The biography on the website for the Mary Ryan Gallery in 2001, considers Smith to be a feminist artist. It writes that ‘Smith’s Body Art is imbued with political significance, it undermines the traditional erotic representations of women by male artists and often exposes the inner biological systems of females, as a metaphor for hidden social issues.’
Mary Magdalene 1994 cast silicon bronze 152 x 52 x 54 cms
Christine Kuan in her interview (believed to be after 2008) with the artist gives a much more balanced view of her work, talking of feminine impact on post modern and contemporary art. http://www.oxfordartonline.com/public/page/smithinter
In a recent book of Kiki Smith’s photographs by Elizabeth Brown , Smith talks emphatically about how her body drives her work.
We cannot get a fixed picture on an artist’s work. Knowing that Smith trained as a medical technician, helps inform her work.
Bougeois was born in France in 1911 and died in 2010 in New York installations reflect childhood
Bourgeois has stated that ‘Sculpture is my body, my body is my sculpture.’
Maman 1999 at the Tate, her best known work.
Richard Dorment, writing in the Telegraph,9 October 2007, clearly not a fan, does not mince his words. ‘In 1982 she first revealed in an interview that the imagery in her sculpture was almost wholly autobiographical, letting the world know in lip-smacking detail the story of the family scandal that she relives again and again through her art.
In that moment, the Louise Bourgeois industry was born. An army of Freudians, Kleinians, Lacanians and feminists descended on her work, happy to sink their teeth into art they could treat as a juicy case history seething with Oedipal angst and ripe for interpretation.
Seeing what she had unleashed, Louise hasn’t shut up since. By the ’90s she had become an authentic A-list celebrity.’
He concluded ‘Once you know about Daddy’s betrayal, the symbolism is only too obvious.’
He adds ‘The problem I have with Bourgeois’s work is its literalness, the indexical symbolism that has given her interpreters material for their academic feeding frenzy.’
He is suggesting that that is the only interpretation possible because Bourgeois has fed it herself.
http://www.telegraph.co.uk/culture/art/3668414/Louise-Bourgeois-The-shape-of-a-childs-torment.html takes a different view.
Annie Leibovitz’s portrait in 1997 reproduced in ‘Women’ in 1999
An A list celebrity, more famous for what she said about her work than for any intrinsic aesthetic quality of emotional truth. She is considered to be the or original confessional artist, the spiritual godmother for Tracey Emin.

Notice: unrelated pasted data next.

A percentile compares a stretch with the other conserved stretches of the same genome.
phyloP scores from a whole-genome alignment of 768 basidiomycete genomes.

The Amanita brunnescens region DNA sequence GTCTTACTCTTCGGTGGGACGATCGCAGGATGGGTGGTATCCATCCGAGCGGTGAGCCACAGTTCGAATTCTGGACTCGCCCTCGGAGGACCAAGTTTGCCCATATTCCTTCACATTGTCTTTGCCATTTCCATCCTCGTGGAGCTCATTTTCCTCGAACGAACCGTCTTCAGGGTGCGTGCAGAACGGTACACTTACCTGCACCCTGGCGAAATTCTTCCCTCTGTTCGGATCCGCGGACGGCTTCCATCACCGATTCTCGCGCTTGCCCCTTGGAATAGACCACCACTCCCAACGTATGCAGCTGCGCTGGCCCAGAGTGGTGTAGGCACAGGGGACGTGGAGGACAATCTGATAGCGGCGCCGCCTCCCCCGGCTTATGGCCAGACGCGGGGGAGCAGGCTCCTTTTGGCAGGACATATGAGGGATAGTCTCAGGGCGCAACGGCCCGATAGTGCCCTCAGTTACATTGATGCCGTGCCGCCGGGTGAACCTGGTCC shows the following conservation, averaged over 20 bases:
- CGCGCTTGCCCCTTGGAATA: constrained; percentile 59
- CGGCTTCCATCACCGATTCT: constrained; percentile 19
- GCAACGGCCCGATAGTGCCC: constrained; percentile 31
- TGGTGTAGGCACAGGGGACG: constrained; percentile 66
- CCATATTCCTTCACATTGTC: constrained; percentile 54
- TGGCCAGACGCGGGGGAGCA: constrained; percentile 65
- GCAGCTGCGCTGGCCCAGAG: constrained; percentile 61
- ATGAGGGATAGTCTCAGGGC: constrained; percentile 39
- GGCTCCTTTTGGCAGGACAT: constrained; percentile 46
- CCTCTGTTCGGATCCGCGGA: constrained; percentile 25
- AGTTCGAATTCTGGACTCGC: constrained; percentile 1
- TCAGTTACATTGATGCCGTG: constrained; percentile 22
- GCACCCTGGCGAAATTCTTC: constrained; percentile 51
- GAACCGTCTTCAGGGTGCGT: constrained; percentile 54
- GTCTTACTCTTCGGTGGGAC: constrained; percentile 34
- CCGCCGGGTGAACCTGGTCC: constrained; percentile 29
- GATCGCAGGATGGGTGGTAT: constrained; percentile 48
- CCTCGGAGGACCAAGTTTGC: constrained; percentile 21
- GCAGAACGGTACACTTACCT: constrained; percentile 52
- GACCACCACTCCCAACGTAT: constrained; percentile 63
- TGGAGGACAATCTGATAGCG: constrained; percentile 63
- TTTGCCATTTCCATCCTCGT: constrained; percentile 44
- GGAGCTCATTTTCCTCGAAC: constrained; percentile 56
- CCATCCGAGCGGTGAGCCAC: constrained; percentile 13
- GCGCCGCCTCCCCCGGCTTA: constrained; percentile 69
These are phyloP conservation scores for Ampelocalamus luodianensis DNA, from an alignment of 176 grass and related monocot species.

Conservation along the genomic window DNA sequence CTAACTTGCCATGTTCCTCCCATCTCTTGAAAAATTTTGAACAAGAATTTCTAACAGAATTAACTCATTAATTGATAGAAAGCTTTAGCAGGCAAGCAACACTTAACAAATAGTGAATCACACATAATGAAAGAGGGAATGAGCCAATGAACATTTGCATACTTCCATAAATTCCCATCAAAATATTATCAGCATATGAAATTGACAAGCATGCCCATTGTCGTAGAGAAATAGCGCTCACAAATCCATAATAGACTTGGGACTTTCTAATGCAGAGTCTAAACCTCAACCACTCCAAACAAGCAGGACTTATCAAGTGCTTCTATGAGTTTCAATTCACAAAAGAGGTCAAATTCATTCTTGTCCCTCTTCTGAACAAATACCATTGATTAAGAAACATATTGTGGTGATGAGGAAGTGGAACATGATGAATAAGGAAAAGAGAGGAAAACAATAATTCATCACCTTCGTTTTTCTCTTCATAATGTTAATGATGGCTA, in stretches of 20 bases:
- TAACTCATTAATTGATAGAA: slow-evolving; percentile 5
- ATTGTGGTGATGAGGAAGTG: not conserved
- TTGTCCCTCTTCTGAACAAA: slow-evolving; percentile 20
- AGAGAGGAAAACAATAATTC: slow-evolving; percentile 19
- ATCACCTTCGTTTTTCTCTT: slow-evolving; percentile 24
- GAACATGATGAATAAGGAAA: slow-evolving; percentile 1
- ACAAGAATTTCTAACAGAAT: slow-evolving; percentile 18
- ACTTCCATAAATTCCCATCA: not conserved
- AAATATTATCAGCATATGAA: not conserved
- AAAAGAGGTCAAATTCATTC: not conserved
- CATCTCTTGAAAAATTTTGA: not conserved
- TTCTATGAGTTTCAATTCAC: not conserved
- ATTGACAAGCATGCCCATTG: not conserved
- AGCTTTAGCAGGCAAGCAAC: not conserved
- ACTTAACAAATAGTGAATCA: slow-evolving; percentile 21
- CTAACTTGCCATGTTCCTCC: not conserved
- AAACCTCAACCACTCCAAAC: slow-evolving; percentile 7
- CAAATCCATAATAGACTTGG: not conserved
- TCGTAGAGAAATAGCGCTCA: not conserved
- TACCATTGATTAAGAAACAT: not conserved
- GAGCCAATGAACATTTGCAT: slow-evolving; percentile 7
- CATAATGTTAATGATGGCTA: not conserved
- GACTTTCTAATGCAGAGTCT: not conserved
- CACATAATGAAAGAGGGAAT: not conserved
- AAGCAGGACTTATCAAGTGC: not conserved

Writing in the Guardian October 2007, http://www.theguardian.com/books/2007/oct/06/art, Siri Hustvedt, whilst accepting of the manufactured hype stoked by and surrounding the artist, states ‘ Bourgeois can take you to strange and hidden places in yourself. This is her gift. What may be deeply personal for her finds its translation in art that is far too mysterious to be confessional. ‘ She continues ‘I have come to think of Bourgeois as an artist who roams the antechambers of a charged past, looting it for material that she reconfigures as external places and beings or being-places.’
‘The difficulty faced by those trying to interpret Bourgeois’s art is illustrated by The Destruction of the Father (1974), below, because the object and the narrative that accompanies it have become inseparable.’
Hustvedt continues ‘The artist’s intellectual sophistication, her mordant commentary, and the weight of the theory brought in to bear on her work can quickly obfuscate rather than reveal what is in front of us.’
Another perspective of this work can be found at http://www.artslant.com/la/articles/show/2711
Autobiographical Work that Operates Outside the Gallery
Bobby Baker, born in 1953, is a performance artist, most recently at John Lewis and Battersea cats and dogs home, known for her work with food. She believes that our domestic relationships influence world affairs.
For 10 years she suffered from mental issues. Her daily drawings during this period, originally intended to be private, recorded the progression of her illness through at the Welcome Institute, revealing undiscovered aspects of daily life.
Both Bourgeoise and Baker are dealing with their personal experiences with their domestic lives very successfully through their work.
The Turner Prize
Is the Prize still cutting edge?
In 2010 Susan Philipsz won the prize for a sound installation that features her singing three versions of a Scottish lament.
The BBC website reported the prize http://www.bbc.co.uk/news/entertainment-arts-11928557. Media views were mixed.